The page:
Little five-year-old Rachel with pigtails flopping behind her bolts into her kindergarten classroom. She’s excited to color with her bright new crayons and listen to her teacher read a new story. Week one of school was everything Rachel hoped it would be!
Week six of school is a different story. Rachel has started complaining of stomach aches on school mornings, and her little pigtails are now dragging behind her. School, especially reading and independent work time, is a prison for Rachel.
Both Rachel’s teacher and her parents see her emotional deterioration along with her struggle to learn letter sounds and blend them into short words. Her teacher also notices that Rachel struggles with following oral directions and staying on task during seatwork time. Rachel’s parents are baffled! Why is their enthusiastic, “smart” child starting to fall behind in school?
All children are created by God with unique brains, but not all brains are created equal. Children are born with strengths and weaknesses that only appear once school starts. Sometimes specific weaknesses in the brain directly impact how a student performs academically and catch parents and teachers by surprise.
Cognitive Weaknesses at the Root:
Common learning disabilities include dyslexia, dyscalculia, dysgraphia, ADHD, and Auditory Processing Disorder. However, the root causes of these learning disabilities are often overlooked.
For example, one of dyslexia’s root causes is weakness in phonological awareness, or the ability of the brain to process speech sounds in a language. Rachel demonstrates what it may be like for a child with phonological awareness difficulties. Because she is not able to process the individual sounds or syllables in words, she is unable to blend sounds together fluently when it comes time to read. Orthographic awareness, the ability to process the written form of a language, can also result in dyslexia. Students with this cognitive weakness misread letters, struggle with spelling, and cannot quickly recall common words (Mather, Goldstein, & Eklund, 2015).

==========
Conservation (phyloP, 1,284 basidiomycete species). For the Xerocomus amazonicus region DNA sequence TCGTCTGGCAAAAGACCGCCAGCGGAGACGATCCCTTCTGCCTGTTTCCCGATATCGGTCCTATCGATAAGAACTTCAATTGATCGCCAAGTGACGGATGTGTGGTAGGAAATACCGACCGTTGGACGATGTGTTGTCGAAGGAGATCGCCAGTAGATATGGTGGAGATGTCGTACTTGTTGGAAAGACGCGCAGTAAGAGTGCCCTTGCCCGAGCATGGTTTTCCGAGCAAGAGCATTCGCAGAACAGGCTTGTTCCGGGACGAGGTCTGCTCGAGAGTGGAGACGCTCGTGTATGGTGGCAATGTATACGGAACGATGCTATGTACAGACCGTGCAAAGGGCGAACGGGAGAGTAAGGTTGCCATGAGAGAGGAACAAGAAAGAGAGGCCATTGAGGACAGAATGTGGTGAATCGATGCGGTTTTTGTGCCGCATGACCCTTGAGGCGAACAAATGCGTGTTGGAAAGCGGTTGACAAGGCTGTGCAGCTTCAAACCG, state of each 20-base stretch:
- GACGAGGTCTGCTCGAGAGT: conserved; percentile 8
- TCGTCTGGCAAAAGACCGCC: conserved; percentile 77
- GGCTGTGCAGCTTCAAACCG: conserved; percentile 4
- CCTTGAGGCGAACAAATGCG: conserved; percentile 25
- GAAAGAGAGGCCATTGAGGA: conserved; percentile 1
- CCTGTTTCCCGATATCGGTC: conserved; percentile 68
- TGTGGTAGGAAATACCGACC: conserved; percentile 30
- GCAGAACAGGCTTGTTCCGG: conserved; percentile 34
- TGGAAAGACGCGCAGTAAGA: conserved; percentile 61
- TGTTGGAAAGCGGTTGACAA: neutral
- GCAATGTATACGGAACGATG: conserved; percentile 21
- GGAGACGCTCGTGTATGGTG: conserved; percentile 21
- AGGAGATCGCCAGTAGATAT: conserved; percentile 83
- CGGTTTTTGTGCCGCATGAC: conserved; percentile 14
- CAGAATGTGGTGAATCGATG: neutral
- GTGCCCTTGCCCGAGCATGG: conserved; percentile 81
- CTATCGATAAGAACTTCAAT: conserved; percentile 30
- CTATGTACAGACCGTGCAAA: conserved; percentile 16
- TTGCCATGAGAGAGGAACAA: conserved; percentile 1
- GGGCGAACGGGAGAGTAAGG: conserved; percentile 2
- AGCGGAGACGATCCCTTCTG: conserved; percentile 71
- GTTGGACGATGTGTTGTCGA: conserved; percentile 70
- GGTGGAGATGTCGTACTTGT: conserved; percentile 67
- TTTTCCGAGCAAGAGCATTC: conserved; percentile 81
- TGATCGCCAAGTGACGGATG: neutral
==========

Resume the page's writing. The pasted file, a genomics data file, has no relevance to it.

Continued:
Visual and auditory memory, executive functioning, and fine motor skills all play a role in a child’s performance in school, and weaknesses in these cognitive functions may result in one or more learning disabilities.
Advice for Parents:
If your child sounds like Rachel and shows “‘unexpected’ underachievement’ (Mather, Goldstein, & Eklund, 2015, p. 207), you should take specific steps EARLY to make sure your child receives the help needed in school to avoid unnecessary setbacks academically or emotionally.
First, talk with your child’s teacher. Both you and the teacher have unique perspectives on your child. You need to voice your concerns about your child’s progress and also listen to what the teacher has observed. Ask the teacher or resource teacher for interventions, especially multisensory ones, that can be tried at home or at school to help your child with specific weaknesses.
Second, have your child tested by an educational psychologist. Educational psychologists have the qualifications to administer a variety of tests that measure achievement, aptitude, attention, and motor skills. The psychologist will then discuss results with parents and make recommendations to implement at home and school, including accommodations and modifications.